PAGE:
Few will ever be able to say they lived a richer, more devoted life to his community and the game. Let's hope somewhere you and Frank are bickering over something fun as some of us long for just one more of those phone calls.


Video: Trump Driving Cart On Green Not Going Over Well

Perhaps because I saw him drive all over Doral a few years ago, this one didn't come as a huge shock.

But given everything that's happened, the social media rage over Donald Trump driving on a Trump Bedminster green stands out.

The sinful act occurred June 9th, according to the New York Daily News. 

Trump Bedminster hosts the U.S. Women's Open in less than a month.

A sample of the Tweets from most major sports media:



You Can't Make It Up Files: Golf Cart Chop Shop Seized In The Villages Drug Raid

No doubt hunting for the world's largest stash of ED and VD pills at the wild and crazy Villages, authorities instead stumbled on a golf cart chop shop. Five arrests were made. (Thanks to reader Steven T. for this beauty.)

Myrt Price and Mark Boxley report for WFTV on the raid, where the elderly homeowner was unaware of the rogue stolen cart parts operation helmed by his niece. What a lovely young lady she must be!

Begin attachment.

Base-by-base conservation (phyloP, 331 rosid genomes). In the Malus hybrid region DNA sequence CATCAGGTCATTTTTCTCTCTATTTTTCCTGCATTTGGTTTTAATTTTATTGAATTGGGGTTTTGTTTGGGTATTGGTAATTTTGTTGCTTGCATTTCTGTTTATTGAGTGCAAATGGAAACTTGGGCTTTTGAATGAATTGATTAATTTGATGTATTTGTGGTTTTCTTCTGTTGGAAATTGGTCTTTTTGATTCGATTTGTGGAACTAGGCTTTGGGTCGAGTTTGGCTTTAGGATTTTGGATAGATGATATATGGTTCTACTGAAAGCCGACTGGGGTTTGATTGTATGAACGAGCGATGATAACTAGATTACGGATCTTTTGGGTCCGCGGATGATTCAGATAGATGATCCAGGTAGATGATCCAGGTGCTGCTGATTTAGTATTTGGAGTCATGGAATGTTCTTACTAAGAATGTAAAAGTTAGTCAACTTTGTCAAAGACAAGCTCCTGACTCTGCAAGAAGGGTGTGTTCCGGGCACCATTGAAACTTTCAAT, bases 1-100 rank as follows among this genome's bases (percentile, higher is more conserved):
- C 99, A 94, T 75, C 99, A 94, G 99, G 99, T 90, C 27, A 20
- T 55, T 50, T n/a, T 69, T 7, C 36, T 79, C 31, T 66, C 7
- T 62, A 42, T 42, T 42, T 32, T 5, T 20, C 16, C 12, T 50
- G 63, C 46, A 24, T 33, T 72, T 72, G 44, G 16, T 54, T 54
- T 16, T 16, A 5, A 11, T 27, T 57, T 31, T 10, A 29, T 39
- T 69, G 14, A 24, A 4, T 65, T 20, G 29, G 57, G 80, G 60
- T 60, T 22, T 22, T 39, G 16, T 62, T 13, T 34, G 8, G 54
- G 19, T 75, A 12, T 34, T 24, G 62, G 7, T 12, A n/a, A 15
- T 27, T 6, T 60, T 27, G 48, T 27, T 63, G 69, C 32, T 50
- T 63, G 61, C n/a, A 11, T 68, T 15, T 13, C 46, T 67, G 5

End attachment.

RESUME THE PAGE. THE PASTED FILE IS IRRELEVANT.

Once a search warrant was served, deputies said they found evidence that an illegal golf cart chop shop was also operating out of the residence.

“We actually found some golf cart parts, as well,” Sumter County Sheriff’s Office Lt. Robert Siemer said. “There have been some golf carts stolen in the neighborhood in The Villages here, and we’re trying to tie some of the parts to some of the stolen vehicles.”

The full WFTV report includes a sense of the golf cart traffic in the background...


Gullane Gets Return Engagement For Scottish Open(s)

There will be no excuses next year when the men can tee it up at Gullane, then drive a short ways to Carnoustie for The Open Championship.

The 2018 Aberdeen Asset Management Scottish Open's are headed back to Gullane, a first for the women. Rickie Fowler took the men's edition at the historic links in 2015.

Some images from day one and the week at Gullane.

For Immediate Release...

The Aberdeen Asset Management Scottish Open will return to East Lothian next year when Gullane Golf Club hosts Scotland’s National Open for the second time from July 12-15, 2018.

 This will be followed two weeks later by the Aberdeen Asset Management Ladies Scottish Open played over the same course from July 26-29, 2018.

 In 2015 the picturesque links course was the venue for Rickie Fowler’s thrilling win on the European Tour, as the American birdied three of the last four holes to surge past Ryder Cup team-mate Matt Kuchar and Frenchman Raphaël Jacquelin and seal his maiden European Tour title.

This year’s Aberdeen Asset Management Scottish Open at Dundonald Links in North Ayrshire will be the biggest yet, as it forms part of European Tour’s new Rolex Series, comprising eight of the premium tournaments on the Race to Dubai, each with a minimum prize fund of US$7million.